At Highlander, we have always taken pride in building unique and robust investment strategies to help our clients achieve their investing and life goals.
For our first ten years or so, we viewed this mainly as a mandate to have great investment options which we could put to work in such a way that they served our clients goals for their life, outside of their investments. Investments as a support to life, that was the story. This is certainly still our view, but it is no longer the whole story.
In 2008 we transitioned our firm from a strategy shop with an institutional client focus to a strategy shop with an individual client focus. When we did this, a wonderful thing happened: we got to talk to a lot more people about their values. Our clients are great teachers. Every question they ask, all the aspirations they make, and each unique thought they share, lead us to be better investors and advisors. One of the greatest things we learned since shifting our focus was that we could go beyond providing investments to support life. The opportunity was to build portfolios for clients that would reflect their values and even help accomplish their goals!
Our clients are great teachers. Every question they ask, all the aspirations they make, and each unique thought they share, lead us to be better investors and advisors.
We call investing in a way that reflects values and accomplishes goals Values Aligned Investment (VAI). We are very grateful to our clients for leading us to this powerful idea. We have spent a great deal of energy researching and thinking about how to invest in the most responsible ways to support a good world. However, we hadn’t quite taken the leap in understanding to see that we could be even more helpful to clients. We see now that when we get requests for some values in a portfolio we can go beyond showing ways to invest in a “socially responsible” way; or to make “impact investments”; or any other version of someone else’s idea. Instead, we can help our clients discover ways to invest that match their own values and interests, in a way that is robust and responsible to their personal life needs and goals.
The difference between having values in how we invest and working to reflect client values in their portfolios may sound thin. This is not the case. It is both much more labor intensive, and much more rewarding to have the openness to incorporate new values and ideas into each client portfolio. It is common for us to find ourselves searching for something new; something we haven’t had a chance to research and include as an investment previously.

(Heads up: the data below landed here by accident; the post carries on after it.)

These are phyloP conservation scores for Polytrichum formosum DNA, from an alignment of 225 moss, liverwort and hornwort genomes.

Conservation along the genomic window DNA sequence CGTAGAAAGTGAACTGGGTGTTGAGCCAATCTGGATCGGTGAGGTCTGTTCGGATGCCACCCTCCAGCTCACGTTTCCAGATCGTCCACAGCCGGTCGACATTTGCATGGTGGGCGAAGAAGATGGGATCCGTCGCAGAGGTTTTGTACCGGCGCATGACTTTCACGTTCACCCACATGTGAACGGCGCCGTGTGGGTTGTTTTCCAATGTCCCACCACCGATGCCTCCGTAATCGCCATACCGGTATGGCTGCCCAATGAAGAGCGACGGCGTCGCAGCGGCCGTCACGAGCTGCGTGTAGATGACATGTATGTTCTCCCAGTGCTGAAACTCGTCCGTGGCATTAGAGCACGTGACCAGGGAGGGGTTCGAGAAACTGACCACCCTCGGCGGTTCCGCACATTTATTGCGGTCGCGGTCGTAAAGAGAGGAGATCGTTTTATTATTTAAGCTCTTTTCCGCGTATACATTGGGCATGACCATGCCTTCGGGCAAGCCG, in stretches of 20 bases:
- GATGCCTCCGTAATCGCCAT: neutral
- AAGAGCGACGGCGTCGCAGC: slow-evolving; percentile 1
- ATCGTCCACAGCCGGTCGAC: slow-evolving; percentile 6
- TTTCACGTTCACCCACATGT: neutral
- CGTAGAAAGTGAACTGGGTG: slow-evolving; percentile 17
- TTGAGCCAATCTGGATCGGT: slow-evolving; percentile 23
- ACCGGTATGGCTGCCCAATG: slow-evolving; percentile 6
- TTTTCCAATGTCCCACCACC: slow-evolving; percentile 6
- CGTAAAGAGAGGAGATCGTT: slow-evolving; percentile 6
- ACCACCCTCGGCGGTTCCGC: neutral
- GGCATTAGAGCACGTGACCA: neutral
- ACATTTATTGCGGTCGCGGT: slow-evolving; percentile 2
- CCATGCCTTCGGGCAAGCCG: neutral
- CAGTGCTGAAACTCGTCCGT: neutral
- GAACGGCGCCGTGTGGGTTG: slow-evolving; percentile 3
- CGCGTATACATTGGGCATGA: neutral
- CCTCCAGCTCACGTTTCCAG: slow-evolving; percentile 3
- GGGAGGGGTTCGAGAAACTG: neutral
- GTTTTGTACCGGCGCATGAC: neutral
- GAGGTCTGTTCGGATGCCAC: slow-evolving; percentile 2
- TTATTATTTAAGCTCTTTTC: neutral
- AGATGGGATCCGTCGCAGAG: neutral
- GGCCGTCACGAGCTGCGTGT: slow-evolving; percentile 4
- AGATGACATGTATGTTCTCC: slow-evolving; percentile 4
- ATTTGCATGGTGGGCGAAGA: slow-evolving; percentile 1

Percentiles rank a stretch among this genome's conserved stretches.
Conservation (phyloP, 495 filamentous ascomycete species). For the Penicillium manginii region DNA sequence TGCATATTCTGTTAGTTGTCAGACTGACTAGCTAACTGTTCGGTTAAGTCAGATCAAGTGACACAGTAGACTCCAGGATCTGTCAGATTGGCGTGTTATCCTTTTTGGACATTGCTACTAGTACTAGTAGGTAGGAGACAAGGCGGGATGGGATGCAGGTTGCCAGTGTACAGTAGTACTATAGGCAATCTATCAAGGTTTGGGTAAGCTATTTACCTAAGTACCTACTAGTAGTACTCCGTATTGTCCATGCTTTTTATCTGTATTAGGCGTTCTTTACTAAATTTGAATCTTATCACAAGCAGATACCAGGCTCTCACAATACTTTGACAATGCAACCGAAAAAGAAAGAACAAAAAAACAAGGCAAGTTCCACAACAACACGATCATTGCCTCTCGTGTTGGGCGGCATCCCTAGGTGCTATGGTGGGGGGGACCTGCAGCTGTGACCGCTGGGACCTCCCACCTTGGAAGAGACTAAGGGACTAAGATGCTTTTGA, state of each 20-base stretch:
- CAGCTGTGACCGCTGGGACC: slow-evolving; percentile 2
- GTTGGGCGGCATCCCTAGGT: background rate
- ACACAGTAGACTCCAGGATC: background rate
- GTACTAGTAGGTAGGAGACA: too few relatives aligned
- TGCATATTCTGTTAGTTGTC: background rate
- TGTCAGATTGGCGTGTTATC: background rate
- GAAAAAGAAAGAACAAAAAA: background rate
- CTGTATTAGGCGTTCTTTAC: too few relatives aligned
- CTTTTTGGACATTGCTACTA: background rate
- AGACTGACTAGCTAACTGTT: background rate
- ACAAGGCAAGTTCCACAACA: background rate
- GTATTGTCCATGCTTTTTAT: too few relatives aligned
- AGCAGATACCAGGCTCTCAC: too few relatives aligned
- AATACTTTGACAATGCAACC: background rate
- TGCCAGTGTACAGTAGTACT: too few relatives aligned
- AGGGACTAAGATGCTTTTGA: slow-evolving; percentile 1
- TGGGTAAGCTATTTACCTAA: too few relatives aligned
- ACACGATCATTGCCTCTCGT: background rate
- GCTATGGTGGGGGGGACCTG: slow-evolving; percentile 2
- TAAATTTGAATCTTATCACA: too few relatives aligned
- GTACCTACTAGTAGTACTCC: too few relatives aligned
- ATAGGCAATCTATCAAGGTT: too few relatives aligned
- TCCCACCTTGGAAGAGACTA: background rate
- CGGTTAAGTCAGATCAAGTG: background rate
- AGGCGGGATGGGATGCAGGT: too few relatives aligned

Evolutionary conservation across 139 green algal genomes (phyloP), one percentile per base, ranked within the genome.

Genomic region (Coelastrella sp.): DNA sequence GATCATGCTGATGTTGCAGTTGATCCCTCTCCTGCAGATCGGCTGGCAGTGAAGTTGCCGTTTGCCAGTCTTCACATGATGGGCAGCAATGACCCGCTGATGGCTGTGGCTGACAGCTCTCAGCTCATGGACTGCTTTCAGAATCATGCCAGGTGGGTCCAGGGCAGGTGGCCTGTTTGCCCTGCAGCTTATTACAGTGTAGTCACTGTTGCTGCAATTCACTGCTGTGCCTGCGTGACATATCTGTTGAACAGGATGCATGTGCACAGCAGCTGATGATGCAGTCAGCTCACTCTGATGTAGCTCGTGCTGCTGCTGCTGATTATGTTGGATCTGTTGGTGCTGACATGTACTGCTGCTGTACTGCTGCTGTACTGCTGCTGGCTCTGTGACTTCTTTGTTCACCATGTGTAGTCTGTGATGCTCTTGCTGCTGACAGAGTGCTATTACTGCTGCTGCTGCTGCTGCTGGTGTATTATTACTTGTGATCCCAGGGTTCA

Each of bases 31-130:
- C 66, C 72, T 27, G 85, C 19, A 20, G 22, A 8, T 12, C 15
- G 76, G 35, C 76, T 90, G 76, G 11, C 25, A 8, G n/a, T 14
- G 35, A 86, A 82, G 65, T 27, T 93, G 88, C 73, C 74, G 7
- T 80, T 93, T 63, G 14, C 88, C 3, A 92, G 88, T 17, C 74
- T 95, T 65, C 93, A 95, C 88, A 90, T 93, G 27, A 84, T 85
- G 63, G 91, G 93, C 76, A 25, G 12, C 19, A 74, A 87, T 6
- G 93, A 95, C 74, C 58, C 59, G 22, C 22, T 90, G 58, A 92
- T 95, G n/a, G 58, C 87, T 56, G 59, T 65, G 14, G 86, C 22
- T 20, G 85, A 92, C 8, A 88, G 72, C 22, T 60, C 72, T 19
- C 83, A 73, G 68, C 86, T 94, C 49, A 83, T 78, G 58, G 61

Interestingly, often the process is equally as important as the results in VAI. This is not because result expectations always have to be tempered in VAI. However, for the most strident VAI investor, accomplishment of goals is more important than financial returns. We don’t know many of these folks, but they are often inspiring people. This view has been a little tough for us to get our minds around. With the advantage of some perspective, it is clear that it is both a strength and a weakness to view every investment simply by the monetary returns produced.
The process of moving to a VAI portfolio is educational and often involves some form of compromise to achieve a complex set of goals.
The good news is that in our experience we don’t typically need to sacrifice much, if any, potential return to incorporate a VAI investment philosophy. It’s not that all of a sudden there’s some kind of perfection in the portfolio and all wishes are met. The process of moving to a VAI portfolio is educational and often involves some form of compromise to achieve a complex set of goals. One of the best things about this process is that everyone involved learns things about themselves and the ever changing financial world we live in.
In short VAI could be summed up as: “we are here to serve”. Call it bespoke, craft, tailored or whatever. The point for us is that we believe the world will be a better place if capital flows to the places that reflect investor values. Importantly, those values are personal to each investor and not subject to external judgment. Currently many societal structures (think 401k’s etc.) encourage complacency on the part of investors. We can see an alternative to this, and want to facilitate a VAI culture.
Please contact us if you have an interest in VAI investing. Also, please provide comments and suggestions to us, we are far from having this all figured out. We continue to learn new things as often as possible and hope you will help us.
Sol is president of Highlander Financial. He has over 20 years of experience in financial markets and managing businesses.